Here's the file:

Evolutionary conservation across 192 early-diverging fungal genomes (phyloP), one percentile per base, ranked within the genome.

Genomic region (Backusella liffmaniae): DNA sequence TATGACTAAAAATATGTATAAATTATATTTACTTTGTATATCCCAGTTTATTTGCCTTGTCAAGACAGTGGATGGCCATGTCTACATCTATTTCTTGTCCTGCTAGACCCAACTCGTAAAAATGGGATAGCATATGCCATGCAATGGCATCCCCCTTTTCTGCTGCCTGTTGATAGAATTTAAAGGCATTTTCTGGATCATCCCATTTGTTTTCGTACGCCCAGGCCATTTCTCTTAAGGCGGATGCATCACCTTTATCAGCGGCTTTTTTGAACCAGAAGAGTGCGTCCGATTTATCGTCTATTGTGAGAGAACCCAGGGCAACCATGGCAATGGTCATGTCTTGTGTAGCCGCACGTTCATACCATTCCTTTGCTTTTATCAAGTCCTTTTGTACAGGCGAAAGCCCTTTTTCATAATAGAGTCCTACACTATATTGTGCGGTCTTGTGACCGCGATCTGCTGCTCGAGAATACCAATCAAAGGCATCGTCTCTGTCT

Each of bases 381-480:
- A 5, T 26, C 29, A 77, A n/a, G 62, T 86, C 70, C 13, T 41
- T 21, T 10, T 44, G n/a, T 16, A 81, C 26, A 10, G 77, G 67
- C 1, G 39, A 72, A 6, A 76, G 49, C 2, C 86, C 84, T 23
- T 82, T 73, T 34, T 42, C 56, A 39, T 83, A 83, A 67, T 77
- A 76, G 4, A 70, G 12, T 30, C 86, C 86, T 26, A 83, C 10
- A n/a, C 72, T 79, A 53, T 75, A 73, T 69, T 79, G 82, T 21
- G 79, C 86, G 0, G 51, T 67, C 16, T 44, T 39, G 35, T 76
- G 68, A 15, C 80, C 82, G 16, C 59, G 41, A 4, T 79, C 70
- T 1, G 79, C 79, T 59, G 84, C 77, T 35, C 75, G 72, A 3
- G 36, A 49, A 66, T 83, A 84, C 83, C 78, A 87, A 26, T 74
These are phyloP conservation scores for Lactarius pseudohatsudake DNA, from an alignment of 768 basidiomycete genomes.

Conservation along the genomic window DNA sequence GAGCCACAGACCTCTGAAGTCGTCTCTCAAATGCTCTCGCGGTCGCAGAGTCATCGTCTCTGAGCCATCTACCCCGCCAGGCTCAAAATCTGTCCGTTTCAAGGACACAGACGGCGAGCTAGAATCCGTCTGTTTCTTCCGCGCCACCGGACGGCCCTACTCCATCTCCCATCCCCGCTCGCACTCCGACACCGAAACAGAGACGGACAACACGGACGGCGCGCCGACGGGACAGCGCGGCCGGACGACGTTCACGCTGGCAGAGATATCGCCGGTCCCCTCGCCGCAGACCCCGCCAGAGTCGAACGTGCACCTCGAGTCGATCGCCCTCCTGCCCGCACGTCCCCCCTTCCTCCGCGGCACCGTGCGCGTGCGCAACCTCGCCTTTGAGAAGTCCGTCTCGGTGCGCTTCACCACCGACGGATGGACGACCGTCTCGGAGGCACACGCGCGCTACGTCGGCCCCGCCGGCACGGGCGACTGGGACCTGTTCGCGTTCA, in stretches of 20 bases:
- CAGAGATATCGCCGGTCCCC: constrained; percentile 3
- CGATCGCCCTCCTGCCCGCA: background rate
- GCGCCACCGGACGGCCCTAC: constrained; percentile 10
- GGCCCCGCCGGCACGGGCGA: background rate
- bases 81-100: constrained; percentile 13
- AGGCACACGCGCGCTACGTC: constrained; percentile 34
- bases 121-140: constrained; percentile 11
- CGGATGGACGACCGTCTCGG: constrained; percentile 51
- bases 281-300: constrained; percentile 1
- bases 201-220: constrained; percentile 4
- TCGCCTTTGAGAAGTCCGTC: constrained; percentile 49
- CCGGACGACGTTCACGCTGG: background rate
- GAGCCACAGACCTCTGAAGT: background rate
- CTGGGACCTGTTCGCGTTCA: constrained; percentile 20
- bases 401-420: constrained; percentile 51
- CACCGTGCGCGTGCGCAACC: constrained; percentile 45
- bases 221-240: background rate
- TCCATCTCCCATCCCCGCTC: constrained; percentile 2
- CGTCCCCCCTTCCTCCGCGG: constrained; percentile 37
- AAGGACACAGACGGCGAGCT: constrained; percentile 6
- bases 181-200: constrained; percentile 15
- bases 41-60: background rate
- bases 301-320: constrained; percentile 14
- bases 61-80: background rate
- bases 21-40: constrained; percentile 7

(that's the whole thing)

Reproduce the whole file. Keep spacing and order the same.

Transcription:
Evolutionary conservation across 192 early-diverging fungal genomes (phyloP), one percentile per base, ranked within the genome.

Genomic region (Backusella liffmaniae): DNA sequence TATGACTAAAAATATGTATAAATTATATTTACTTTGTATATCCCAGTTTATTTGCCTTGTCAAGACAGTGGATGGCCATGTCTACATCTATTTCTTGTCCTGCTAGACCCAACTCGTAAAAATGGGATAGCATATGCCATGCAATGGCATCCCCCTTTTCTGCTGCCTGTTGATAGAATTTAAAGGCATTTTCTGGATCATCCCATTTGTTTTCGTACGCCCAGGCCATTTCTCTTAAGGCGGATGCATCACCTTTATCAGCGGCTTTTTTGAACCAGAAGAGTGCGTCCGATTTATCGTCTATTGTGAGAGAACCCAGGGCAACCATGGCAATGGTCATGTCTTGTGTAGCCGCACGTTCATACCATTCCTTTGCTTTTATCAAGTCCTTTTGTACAGGCGAAAGCCCTTTTTCATAATAGAGTCCTACACTATATTGTGCGGTCTTGTGACCGCGATCTGCTGCTCGAGAATACCAATCAAAGGCATCGTCTCTGTCT

Each of bases 381-480:
- A 5, T 26, C 29, A 77, A n/a, G 62, T 86, C 70, C 13, T 41
- T 21, T 10, T 44, G n/a, T 16, A 81, C 26, A 10, G 77, G 67
- C 1, G 39, A 72, A 6, A 76, G 49, C 2, C 86, C 84, T 23
- T 82, T 73, T 34, T 42, C 56, A 39, T 83, A 83, A 67, T 77
- A 76, G 4, A 70, G 12, T 30, C 86, C 86, T 26, A 83, C 10
- A n/a, C 72, T 79, A 53, T 75, A 73, T 69, T 79, G 82, T 21
- G 79, C 86, G 0, G 51, T 67, C 16, T 44, T 39, G 35, T 76
- G 68, A 15, C 80, C 82, G 16, C 59, G 41, A 4, T 79, C 70
- T 1, G 79, C 79, T 59, G 84, C 77, T 35, C 75, G 72, A 3
- G 36, A 49, A 66, T 83, A 84, C 83, C 78, A 87, A 26, T 74
These are phyloP conservation scores for Lactarius pseudohatsudake DNA, from an alignment of 768 basidiomycete genomes.

Conservation along the genomic window DNA sequence GAGCCACAGACCTCTGAAGTCGTCTCTCAAATGCTCTCGCGGTCGCAGAGTCATCGTCTCTGAGCCATCTACCCCGCCAGGCTCAAAATCTGTCCGTTTCAAGGACACAGACGGCGAGCTAGAATCCGTCTGTTTCTTCCGCGCCACCGGACGGCCCTACTCCATCTCCCATCCCCGCTCGCACTCCGACACCGAAACAGAGACGGACAACACGGACGGCGCGCCGACGGGACAGCGCGGCCGGACGACGTTCACGCTGGCAGAGATATCGCCGGTCCCCTCGCCGCAGACCCCGCCAGAGTCGAACGTGCACCTCGAGTCGATCGCCCTCCTGCCCGCACGTCCCCCCTTCCTCCGCGGCACCGTGCGCGTGCGCAACCTCGCCTTTGAGAAGTCCGTCTCGGTGCGCTTCACCACCGACGGATGGACGACCGTCTCGGAGGCACACGCGCGCTACGTCGGCCCCGCCGGCACGGGCGACTGGGACCTGTTCGCGTTCA, in stretches of 20 bases:
- CAGAGATATCGCCGGTCCCC: constrained; percentile 3
- CGATCGCCCTCCTGCCCGCA: background rate
- GCGCCACCGGACGGCCCTAC: constrained; percentile 10
- GGCCCCGCCGGCACGGGCGA: background rate
- bases 81-100: constrained; percentile 13
- AGGCACACGCGCGCTACGTC: constrained; percentile 34
- bases 121-140: constrained; percentile 11
- CGGATGGACGACCGTCTCGG: constrained; percentile 51
- bases 281-300: constrained; percentile 1
- bases 201-220: constrained; percentile 4
- TCGCCTTTGAGAAGTCCGTC: constrained; percentile 49
- CCGGACGACGTTCACGCTGG: background rate
- GAGCCACAGACCTCTGAAGT: background rate
- CTGGGACCTGTTCGCGTTCA: constrained; percentile 20
- bases 401-420: constrained; percentile 51
- CACCGTGCGCGTGCGCAACC: constrained; percentile 45
- bases 221-240: background rate
- TCCATCTCCCATCCCCGCTC: constrained; percentile 2
- CGTCCCCCCTTCCTCCGCGG: constrained; percentile 37
- AAGGACACAGACGGCGAGCT: constrained; percentile 6
- bases 181-200: constrained; percentile 15
- bases 41-60: background rate
- bases 301-320: constrained; percentile 14
- bases 61-80: background rate
- bases 21-40: constrained; percentile 7